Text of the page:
The translational approach to research and development employed by VIC occupies a unique niche, one that has resulted in the development of clinically relevant therapies and vaccines. This lesson of collaboration and coordination is integral to the development of young scientists and health professionals, and will continue to guide translational research for years to come.

Update On The New CDC Guidelines For Outpatient Antibiotic Prescribing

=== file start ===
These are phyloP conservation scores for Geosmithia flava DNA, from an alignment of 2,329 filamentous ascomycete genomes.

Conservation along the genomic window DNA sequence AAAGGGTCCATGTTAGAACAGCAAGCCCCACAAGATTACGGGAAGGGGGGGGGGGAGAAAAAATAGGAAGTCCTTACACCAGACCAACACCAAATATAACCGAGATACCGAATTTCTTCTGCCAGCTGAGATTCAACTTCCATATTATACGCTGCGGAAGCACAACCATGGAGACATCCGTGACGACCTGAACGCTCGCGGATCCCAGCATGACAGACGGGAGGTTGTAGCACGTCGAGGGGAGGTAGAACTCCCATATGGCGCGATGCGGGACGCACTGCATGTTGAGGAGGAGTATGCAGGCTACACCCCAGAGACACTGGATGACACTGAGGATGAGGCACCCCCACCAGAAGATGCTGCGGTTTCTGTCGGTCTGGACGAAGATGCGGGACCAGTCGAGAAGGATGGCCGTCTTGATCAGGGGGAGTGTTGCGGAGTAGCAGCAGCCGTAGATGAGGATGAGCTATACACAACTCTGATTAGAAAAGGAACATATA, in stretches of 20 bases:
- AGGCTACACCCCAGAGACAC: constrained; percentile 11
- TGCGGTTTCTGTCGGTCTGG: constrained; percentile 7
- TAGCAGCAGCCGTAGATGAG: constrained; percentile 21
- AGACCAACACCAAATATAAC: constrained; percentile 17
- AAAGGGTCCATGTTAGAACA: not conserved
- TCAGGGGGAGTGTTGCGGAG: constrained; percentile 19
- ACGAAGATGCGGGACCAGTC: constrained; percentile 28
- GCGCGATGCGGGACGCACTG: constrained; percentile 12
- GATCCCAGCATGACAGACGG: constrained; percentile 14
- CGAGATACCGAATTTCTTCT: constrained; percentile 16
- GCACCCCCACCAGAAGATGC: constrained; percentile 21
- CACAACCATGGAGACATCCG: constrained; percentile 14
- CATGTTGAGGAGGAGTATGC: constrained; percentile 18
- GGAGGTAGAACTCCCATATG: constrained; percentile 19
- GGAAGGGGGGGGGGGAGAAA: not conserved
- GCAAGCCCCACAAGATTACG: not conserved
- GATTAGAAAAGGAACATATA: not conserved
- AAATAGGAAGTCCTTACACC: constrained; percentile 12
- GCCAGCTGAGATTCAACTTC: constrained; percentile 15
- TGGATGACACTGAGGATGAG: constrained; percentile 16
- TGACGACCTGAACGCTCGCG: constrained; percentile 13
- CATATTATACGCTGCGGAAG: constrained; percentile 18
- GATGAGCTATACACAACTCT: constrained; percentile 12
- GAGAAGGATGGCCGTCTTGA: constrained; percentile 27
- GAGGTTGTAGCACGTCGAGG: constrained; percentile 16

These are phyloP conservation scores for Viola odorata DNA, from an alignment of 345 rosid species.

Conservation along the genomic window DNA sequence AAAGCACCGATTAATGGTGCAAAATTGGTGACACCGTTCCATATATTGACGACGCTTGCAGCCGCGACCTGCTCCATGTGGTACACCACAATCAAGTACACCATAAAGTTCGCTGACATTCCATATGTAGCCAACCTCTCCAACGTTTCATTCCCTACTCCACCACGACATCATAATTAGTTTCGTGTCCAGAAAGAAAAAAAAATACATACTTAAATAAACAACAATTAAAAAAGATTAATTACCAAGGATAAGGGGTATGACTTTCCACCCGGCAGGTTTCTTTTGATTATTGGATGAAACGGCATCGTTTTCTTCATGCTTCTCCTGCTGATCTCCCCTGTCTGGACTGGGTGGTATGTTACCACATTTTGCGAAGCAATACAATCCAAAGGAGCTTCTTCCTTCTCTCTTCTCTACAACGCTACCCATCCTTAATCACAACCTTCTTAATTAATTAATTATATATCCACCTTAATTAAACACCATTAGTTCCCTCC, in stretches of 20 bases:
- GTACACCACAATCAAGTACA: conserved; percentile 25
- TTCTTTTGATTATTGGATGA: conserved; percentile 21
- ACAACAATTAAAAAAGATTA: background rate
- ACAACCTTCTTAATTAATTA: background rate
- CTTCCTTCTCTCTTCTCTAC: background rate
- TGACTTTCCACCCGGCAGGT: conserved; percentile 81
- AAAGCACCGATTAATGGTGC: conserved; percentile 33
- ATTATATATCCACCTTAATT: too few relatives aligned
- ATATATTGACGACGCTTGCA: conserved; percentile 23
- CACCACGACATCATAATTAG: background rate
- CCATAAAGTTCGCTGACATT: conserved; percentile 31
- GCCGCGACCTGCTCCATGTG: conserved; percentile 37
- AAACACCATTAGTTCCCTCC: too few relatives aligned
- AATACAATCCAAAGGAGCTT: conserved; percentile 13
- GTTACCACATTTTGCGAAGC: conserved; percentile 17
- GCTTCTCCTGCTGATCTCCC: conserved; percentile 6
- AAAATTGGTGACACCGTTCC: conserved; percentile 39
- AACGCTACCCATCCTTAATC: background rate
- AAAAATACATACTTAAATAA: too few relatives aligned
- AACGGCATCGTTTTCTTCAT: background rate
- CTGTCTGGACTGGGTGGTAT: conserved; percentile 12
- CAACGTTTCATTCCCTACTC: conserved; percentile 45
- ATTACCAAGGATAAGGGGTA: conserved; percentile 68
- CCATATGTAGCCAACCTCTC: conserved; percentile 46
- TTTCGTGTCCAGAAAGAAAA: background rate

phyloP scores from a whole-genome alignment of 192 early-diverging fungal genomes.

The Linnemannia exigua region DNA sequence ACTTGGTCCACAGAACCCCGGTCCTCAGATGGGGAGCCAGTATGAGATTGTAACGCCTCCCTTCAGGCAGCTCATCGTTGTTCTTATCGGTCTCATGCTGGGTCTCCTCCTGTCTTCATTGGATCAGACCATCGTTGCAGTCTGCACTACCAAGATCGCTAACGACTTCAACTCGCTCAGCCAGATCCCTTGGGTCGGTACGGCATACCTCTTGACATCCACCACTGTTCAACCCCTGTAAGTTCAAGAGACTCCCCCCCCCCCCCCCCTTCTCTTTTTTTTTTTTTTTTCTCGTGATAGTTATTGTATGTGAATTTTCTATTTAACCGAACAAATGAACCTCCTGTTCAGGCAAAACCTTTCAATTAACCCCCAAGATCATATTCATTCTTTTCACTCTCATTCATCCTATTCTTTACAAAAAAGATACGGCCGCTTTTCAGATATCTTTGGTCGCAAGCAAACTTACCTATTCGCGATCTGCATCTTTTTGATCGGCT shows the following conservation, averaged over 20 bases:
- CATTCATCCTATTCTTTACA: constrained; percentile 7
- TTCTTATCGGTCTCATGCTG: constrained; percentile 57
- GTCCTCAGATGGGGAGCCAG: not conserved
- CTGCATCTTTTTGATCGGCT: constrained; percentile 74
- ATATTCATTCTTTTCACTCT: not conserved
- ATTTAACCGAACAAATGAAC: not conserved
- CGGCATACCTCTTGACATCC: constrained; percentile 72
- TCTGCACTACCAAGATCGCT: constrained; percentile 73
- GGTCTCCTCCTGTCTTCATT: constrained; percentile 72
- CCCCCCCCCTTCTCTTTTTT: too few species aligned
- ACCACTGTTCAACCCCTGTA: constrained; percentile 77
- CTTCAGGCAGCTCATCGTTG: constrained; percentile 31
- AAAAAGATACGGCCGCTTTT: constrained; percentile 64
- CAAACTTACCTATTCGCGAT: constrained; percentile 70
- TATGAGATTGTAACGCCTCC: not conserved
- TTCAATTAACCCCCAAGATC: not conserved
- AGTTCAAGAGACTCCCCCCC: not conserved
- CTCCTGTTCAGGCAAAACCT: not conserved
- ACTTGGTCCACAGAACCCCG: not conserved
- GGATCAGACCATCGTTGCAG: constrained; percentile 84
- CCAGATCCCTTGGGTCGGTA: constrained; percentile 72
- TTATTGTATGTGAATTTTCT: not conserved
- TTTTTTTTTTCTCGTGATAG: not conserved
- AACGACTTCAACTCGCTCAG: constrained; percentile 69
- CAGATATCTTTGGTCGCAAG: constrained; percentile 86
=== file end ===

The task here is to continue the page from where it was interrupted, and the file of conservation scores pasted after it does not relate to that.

As covered in the previous VIC blog post, the UN organized a meeting in September to draw the attention of health care providers, researchers, and politicians to the growing problem of antibiotic resistance throughout the world. On November 11th, the Centers for Disease Control and Prevention (CDC) issued new guidelines to limit unnecessary prescriptions for antibiotics and to promote more responsible prescribing patterns in outpatient facilities. The Core Elements of Outpatient Antibiotic Stewardship outline four pillars that outpatient health care providers should adapt their practice around including commitment, action for policy and practice, tracking and reporting, and education and expertise. The CDC proposed the new pillars in an effort to encourage physicians to curb their excessive antibiotic prescribing practices, which could limit the transmission of antibiotic-resistant infections and effectively decrease the associated costs of medical treatment.